The battle for Univision Communications isn’t quite over yet, after a top executive at rival Grupo Televisa told analysts he might consider re-entering the fray for the Spanish-language broadcasting giant.
On a conference call discussing its second-quarter financial results, Televisa executive vice president Alfonso de Angoitia Noriega said he would not rule out making another offer for Univision.
“We haven’t ruled that out. It is one of the alternatives Televisa has,” de Angoitia said on the conference call.
Analysts have estimated that a Televisa bid would have to be at least $38 per share.
Televisa bid $35.75 per share for Univision in June, only to be bested by a $36.25-per-share bid (worth $13.7 billion) from a group of private-equity investors (Providence Equity Group, Texas Pacific Group, Madison Dearborn Partners and Thomas H. Lee Partners) and media mogul Haim Saban.
Earlier this month, Televisa said it would not contribute its shares (about 11% of Univision) to the partners, and it would be interested in selling its Univision stake. Televisa also said that if its Univision stake dips below 13.6 million shares (it currently has about 39 million), it would be free to create its own U.S.-based Spanish-language network to rival Univision.
Offering more for Univision won’t be that easy. Several of Televisa’s partners backed out of the bidding because they believed the first offer was too high.
Miller Tabak media analyst David Joyce believes a higher offer would be too much for remaining partners Bain Capital and Microsoft chairman Bill Gates’ private investment vehicle, Cascade Investments, to bear.
Under the Providence Equity deal, Univision would also have to pay a $300 million breakup fee if it accepts another offer.
Televisa has chafed at its existing content deal with Univision -- a 25-year pact that expires in 2017 -- going as far as suing Univision for breach of contract in order to nullify the agreement. That litigation has been put on hold until February, Joyce said, which could mean that the new owners could reach a compromise.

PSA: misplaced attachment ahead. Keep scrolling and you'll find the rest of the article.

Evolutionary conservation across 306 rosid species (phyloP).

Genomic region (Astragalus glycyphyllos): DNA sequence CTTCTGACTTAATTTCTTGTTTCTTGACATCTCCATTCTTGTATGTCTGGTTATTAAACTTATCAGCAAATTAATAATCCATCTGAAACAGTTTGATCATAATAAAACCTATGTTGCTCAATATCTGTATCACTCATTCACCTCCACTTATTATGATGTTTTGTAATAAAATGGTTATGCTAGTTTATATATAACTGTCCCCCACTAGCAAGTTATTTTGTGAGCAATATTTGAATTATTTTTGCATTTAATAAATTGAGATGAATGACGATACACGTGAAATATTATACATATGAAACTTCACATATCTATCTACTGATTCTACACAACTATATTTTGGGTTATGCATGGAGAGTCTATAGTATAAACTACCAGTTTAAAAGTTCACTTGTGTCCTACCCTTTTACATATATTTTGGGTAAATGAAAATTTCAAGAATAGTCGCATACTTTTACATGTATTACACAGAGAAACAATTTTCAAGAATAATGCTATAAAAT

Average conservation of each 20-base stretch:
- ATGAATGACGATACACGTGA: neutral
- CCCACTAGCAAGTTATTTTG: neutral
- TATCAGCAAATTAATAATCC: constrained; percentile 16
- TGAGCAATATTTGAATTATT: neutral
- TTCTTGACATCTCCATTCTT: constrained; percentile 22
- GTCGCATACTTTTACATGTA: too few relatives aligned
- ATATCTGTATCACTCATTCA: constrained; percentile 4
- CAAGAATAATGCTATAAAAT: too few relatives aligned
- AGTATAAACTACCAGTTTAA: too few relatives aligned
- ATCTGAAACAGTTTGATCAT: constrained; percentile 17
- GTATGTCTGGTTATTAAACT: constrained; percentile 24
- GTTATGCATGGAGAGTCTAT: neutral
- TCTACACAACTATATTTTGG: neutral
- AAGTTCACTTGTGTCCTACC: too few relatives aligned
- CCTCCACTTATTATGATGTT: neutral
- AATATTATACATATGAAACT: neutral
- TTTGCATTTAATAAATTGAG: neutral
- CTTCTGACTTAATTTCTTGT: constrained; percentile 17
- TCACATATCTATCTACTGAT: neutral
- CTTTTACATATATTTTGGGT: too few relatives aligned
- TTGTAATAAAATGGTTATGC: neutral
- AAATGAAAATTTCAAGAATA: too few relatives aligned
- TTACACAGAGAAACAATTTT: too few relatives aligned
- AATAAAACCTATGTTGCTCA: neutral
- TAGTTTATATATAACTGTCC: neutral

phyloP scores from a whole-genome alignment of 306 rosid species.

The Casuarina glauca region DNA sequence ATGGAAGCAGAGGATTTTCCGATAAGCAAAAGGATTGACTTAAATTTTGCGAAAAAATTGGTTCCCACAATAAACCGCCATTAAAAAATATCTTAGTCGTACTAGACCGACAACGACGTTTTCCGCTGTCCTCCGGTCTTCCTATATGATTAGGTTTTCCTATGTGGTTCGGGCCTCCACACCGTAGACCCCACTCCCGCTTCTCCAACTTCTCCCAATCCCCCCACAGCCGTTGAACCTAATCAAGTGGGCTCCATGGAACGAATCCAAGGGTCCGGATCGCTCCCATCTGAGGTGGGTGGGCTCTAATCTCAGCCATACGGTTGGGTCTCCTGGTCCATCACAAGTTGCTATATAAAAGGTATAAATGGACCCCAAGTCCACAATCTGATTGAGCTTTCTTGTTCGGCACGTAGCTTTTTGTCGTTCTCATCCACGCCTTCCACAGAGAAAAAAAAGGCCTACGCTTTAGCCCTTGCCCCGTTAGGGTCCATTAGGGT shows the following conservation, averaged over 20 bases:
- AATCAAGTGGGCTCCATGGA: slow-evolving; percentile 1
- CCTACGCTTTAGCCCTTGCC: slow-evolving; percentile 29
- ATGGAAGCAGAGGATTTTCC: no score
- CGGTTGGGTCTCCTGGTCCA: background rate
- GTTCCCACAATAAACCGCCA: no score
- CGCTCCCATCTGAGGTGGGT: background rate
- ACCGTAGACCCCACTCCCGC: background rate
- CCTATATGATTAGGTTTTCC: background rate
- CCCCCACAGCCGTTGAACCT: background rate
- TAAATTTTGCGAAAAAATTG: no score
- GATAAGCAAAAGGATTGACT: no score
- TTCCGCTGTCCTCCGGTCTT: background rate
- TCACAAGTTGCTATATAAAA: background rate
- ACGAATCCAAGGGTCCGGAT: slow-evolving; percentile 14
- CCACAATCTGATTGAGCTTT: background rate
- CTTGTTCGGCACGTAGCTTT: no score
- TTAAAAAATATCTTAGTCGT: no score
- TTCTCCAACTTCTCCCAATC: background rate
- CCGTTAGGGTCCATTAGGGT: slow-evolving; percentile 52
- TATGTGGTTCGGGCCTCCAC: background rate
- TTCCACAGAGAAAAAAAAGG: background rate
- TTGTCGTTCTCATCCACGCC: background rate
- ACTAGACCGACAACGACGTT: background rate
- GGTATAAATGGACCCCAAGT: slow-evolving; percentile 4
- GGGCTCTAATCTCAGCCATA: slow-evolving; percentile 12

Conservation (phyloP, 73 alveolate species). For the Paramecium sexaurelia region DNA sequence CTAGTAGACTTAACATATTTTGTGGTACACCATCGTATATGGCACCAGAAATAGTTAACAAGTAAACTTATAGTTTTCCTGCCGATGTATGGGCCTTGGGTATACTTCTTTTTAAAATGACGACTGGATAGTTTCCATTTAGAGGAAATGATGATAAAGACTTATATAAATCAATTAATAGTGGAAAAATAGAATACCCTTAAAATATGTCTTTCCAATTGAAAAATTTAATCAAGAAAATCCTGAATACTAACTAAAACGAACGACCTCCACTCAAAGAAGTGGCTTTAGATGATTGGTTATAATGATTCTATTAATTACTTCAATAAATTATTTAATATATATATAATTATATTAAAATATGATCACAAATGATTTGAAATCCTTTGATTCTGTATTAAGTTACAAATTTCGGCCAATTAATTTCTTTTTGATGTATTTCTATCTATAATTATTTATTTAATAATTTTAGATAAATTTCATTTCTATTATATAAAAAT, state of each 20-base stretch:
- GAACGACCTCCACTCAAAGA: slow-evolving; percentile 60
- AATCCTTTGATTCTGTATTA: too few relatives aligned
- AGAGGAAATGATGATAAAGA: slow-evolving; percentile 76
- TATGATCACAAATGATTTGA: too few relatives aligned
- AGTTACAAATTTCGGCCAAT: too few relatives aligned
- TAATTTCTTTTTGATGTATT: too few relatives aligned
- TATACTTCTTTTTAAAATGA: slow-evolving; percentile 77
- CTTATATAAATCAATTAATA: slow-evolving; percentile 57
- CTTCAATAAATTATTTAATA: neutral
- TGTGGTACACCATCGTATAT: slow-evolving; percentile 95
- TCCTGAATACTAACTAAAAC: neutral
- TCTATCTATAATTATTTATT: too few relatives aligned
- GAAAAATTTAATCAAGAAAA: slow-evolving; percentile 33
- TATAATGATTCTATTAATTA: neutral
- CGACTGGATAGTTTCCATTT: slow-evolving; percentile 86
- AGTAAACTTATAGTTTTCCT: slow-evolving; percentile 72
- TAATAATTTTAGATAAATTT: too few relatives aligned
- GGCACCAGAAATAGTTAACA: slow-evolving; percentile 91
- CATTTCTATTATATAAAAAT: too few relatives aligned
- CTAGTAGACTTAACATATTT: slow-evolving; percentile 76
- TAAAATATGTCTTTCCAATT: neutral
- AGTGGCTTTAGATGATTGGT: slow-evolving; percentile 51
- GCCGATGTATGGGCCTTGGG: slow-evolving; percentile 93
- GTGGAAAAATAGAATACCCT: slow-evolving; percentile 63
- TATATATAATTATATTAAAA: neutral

According to a report in The New York Times last week, Televisa chairman Emilio Azcarraga Jean, de Angoitia and executive VP Bernardo Gomez were seen at the Allen & Co. annual media retreat in Sun Valley, Idaho, meeting with Providence Equity founder Jonathan Nelson. According to the Times, Azcarraga may have been negotiating a way for Televisa to continue its investment in Univision.
On the conference call, de Angoitia confirmed that Televisa was at the Allen conference and had discussions with the Providence Equity group. But he added that past discussions with the Providence group have involved Televisa selling its Univision stake.
While creating its own U.S.-based network would be costly, Joyce said Televisa has other options. It expects to begin offering much of its programming -- including its popular telenovelas -- in the United States via the Internet beginning Dec. 19.
Televisa said it launched its Internet-TV initiative -- called EsMas TV -- in Mexico in the second quarter with about 1,500 short videos. In five weeks, the company added, the service had 8 million downloads. An alternative ending to telenovela Rebelde had about 1.7 million Internet viewers, the company said on the conference call.
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